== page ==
NEW YORK (Reuters) - A Swiss asset management firm agreed to pay $5 million to settle charges it helped American clients evade U.S. taxes by opening undeclared foreign bank accounts for a decade, the U.S. Department of Justice said on Tuesday.
Prosecutors said they entered a non-prosecution agreement with Prime Partners SA rather than pursue criminal charges because of the Geneva-based firm’s “extraordinary cooperation.”
They said this included the production of roughly 175 unredacted client files, and voluntary implementation of remedial measures even before investigators began their probe of undeclared accounts, dating from 2001 to 2010.
Prime Partners oversaw $270 million of assets for U.S. taxpayer clients in 2008, and ended last year with $2.6 billion of assets under management, settlement papers show. The firm was founded in 1998.
A lawyer for Prime Partners did not immediately respond to a request for comment.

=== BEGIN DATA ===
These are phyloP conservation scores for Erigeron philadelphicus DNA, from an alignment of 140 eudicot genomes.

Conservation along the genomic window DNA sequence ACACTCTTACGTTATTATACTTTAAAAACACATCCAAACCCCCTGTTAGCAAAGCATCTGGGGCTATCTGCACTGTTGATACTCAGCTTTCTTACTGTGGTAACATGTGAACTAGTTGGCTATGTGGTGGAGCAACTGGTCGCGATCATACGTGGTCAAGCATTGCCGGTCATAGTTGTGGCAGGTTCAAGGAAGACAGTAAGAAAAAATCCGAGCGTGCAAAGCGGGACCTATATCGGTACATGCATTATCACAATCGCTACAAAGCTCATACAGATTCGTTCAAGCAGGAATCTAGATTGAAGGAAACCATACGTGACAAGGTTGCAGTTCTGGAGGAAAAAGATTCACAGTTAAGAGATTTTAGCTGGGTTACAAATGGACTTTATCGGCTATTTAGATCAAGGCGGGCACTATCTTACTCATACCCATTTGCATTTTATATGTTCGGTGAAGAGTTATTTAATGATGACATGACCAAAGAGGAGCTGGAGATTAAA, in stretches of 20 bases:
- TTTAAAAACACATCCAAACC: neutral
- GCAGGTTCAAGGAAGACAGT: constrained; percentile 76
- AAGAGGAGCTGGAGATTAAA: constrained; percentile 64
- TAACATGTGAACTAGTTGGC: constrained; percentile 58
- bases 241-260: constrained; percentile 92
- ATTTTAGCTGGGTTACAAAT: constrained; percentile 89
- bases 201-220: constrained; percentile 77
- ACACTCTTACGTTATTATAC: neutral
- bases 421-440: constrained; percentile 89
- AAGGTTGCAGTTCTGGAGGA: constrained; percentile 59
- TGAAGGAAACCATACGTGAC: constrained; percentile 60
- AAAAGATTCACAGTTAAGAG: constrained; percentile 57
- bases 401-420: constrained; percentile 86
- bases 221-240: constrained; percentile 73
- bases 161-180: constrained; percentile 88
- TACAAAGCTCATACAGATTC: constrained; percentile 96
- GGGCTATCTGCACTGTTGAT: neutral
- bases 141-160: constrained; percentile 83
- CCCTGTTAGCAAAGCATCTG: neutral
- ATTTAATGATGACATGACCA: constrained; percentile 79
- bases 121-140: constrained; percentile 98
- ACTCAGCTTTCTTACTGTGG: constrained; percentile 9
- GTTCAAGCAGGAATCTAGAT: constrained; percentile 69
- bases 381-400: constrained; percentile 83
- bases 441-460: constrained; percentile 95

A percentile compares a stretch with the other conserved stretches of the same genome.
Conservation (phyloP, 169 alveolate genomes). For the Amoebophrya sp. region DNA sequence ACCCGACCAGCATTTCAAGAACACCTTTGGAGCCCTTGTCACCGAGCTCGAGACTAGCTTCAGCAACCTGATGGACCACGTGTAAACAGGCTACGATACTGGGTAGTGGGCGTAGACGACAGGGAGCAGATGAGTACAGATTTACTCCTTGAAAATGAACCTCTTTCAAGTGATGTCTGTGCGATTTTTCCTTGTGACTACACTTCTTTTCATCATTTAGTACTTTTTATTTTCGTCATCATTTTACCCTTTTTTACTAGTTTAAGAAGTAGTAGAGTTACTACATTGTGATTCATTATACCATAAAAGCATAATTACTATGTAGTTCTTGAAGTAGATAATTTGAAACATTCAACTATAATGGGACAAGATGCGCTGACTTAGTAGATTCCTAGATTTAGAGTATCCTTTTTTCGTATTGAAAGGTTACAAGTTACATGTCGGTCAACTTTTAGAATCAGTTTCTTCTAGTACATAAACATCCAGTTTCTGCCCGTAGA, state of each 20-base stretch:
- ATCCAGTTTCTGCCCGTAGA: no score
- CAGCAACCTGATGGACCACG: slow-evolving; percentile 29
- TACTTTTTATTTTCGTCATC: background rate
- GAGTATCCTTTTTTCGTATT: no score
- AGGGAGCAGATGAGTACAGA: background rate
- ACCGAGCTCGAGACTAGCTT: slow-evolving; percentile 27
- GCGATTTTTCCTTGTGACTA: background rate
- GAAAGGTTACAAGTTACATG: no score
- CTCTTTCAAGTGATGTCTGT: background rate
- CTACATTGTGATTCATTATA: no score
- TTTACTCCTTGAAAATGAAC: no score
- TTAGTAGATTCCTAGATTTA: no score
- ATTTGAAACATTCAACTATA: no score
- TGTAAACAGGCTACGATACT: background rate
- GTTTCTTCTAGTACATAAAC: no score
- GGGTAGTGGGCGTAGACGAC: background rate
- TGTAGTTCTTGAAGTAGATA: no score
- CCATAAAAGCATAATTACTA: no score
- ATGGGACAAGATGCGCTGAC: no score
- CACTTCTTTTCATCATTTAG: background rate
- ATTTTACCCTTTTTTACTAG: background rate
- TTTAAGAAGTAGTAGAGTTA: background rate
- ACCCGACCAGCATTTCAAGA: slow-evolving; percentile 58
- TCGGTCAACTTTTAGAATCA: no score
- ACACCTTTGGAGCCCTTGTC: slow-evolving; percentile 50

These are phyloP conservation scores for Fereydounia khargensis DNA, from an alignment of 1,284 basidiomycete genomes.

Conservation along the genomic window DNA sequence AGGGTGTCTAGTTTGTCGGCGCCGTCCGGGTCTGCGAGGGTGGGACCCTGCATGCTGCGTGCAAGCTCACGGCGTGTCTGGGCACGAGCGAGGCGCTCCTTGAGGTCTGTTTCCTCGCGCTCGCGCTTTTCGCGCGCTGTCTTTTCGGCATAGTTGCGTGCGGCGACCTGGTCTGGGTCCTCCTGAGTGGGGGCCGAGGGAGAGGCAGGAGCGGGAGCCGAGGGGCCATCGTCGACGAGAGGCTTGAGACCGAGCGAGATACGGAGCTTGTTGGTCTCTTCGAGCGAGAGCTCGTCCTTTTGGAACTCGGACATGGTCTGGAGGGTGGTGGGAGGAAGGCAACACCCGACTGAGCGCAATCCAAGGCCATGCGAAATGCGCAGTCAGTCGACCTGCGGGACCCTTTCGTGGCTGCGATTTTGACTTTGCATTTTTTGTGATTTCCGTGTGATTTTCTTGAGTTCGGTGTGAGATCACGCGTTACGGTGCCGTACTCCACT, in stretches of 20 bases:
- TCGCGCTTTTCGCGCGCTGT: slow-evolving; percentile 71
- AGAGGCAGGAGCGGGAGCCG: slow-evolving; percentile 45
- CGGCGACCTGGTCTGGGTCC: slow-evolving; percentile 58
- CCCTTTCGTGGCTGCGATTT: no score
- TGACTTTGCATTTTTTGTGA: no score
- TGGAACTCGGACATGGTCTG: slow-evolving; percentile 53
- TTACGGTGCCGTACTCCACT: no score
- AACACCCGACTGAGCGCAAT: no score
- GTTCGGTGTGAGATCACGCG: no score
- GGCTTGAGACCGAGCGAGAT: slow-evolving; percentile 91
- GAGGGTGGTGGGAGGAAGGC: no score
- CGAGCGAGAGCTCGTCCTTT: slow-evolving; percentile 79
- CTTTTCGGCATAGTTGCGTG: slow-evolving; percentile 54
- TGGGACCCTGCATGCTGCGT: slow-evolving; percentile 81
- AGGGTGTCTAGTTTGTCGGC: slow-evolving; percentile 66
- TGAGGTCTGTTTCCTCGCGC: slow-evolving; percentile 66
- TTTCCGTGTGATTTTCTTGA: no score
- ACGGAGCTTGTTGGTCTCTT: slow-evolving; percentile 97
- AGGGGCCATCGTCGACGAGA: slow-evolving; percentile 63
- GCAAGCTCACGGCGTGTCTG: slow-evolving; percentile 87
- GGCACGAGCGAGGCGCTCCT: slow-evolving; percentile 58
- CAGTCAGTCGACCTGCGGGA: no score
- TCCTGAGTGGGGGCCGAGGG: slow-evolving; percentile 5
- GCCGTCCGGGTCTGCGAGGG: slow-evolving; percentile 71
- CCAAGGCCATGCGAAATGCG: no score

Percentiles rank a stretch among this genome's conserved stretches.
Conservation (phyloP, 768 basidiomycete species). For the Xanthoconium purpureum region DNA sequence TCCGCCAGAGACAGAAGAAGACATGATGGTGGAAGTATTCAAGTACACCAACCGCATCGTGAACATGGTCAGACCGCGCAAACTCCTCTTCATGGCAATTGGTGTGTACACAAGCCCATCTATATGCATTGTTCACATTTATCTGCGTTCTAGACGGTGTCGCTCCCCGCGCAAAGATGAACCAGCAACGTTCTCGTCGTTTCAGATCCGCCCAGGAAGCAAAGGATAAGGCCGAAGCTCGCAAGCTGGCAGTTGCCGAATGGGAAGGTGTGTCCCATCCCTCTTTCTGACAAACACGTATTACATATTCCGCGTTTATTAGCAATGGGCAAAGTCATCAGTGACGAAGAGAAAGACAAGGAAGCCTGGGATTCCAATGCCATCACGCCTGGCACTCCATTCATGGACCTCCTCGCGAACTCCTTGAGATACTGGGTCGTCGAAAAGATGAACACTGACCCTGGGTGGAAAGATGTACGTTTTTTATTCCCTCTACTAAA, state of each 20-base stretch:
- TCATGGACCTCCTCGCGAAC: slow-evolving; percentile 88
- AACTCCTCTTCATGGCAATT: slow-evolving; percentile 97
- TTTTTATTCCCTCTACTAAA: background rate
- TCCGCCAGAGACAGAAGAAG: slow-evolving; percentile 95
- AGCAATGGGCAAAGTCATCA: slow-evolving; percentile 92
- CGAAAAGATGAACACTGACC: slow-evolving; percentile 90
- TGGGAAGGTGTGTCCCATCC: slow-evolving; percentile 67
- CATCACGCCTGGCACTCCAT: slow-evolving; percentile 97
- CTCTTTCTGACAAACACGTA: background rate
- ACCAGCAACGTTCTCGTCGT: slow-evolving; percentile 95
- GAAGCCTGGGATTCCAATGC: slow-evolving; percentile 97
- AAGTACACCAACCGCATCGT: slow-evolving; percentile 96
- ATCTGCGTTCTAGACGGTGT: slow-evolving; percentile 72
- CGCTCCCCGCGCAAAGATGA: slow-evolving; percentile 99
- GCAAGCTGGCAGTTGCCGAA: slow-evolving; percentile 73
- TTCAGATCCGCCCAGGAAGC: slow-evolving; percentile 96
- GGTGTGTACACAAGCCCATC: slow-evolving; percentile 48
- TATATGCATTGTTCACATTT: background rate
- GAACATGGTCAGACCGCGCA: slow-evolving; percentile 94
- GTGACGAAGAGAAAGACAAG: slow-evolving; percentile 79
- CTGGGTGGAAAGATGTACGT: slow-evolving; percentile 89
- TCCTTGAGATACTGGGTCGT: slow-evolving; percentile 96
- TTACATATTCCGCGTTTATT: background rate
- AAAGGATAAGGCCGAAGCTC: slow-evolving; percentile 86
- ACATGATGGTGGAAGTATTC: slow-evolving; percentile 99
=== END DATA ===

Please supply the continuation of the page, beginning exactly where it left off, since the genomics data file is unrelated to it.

Under the settlement, Prime Partners will forfeit $4.32 million of fees and pay $680,000 representing unpaid taxes resulting from its clients’ conduct.
Prime Partners “created sham entities and even counseled their clients to use pay phones and prepaid debit cards to avoid detection of their tax fraud scheme,” Acting U.S. Attorney in Manhattan Joon Kim said in a statement.
The settlement “should serve as proof that cooperation has tangible benefits,” Kim added.
U.S. authorities and the Internal Revenue Service have pursued a crackdown on offshore tax evasion for several years.
Reporting by Jonathan Stempel in New York; Editing by Dan Grebler